|ČESKÁ REPUBLIKA||CZECH REPUBLIC|
|Královéhradecký kraj||Hradec Králové region|
Kost castle is situated in the beautiful surroundings of the Český ráj (Bohemian Paradise) and is one of the best-preserved castles in Bohemia. It was built by Beneš of Vartemberk in the middle of the 14th century (first mentioned in 1358), and finished by his son Petr towards the end of that century. The centre of the castle is the impressive, six-storey keep, called the 'White tower'. St. Anne's chapel holds original stained-glass windows from late 14th/early 15th century. Around 1500, the west wing of the castle was remodelled. The 'Biberštejn palace' was added next to the road leading up to the castle in the mid-16th century. The outer fortified buildings were added after 1585. The famous Albrecht of Wallenstein (Valdštejn) wanted to transform the castle into a fortified château, but he was assinated in Cheb (Eger) in 1634 and his plans were never carried out. From the 17th century onward, the castle was mostly used for agricultural purposes, e.g. as wheat stock. One of the most interesting features of the castle is its huge, well-preserved kitchen from the Renaissance period. Since the 1960s, the castle is home of a permanent exhibition of works from the Late Gothic period of the Czech National Gallery.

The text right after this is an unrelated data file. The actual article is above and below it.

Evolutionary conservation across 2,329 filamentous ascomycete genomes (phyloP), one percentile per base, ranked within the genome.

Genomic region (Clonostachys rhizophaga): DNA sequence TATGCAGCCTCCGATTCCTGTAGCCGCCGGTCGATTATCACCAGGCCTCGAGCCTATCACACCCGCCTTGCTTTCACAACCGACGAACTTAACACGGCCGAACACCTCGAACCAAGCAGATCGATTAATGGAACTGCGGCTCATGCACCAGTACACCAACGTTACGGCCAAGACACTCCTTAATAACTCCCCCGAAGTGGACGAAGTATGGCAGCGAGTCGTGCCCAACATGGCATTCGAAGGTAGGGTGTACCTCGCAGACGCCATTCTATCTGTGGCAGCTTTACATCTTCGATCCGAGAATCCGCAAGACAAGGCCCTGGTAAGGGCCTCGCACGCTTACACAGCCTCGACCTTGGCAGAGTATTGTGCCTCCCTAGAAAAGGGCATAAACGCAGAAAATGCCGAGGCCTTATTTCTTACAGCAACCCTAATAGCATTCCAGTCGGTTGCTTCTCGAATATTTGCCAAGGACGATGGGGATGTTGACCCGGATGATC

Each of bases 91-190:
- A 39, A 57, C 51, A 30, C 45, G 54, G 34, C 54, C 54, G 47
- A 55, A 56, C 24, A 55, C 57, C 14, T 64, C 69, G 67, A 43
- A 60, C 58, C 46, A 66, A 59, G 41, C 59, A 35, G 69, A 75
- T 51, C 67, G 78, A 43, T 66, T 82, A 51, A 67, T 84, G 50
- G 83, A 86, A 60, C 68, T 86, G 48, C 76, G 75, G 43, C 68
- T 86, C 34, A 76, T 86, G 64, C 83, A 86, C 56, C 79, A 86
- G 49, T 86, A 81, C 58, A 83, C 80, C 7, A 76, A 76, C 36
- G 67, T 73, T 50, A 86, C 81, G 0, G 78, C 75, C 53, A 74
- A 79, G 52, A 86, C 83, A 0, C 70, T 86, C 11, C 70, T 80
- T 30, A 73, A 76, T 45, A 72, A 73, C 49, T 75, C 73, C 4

Kost castle is also depicted on glass no. 3672 [right: top left piture], a souvenir from
Sobotka, located about 4 km to the southeast.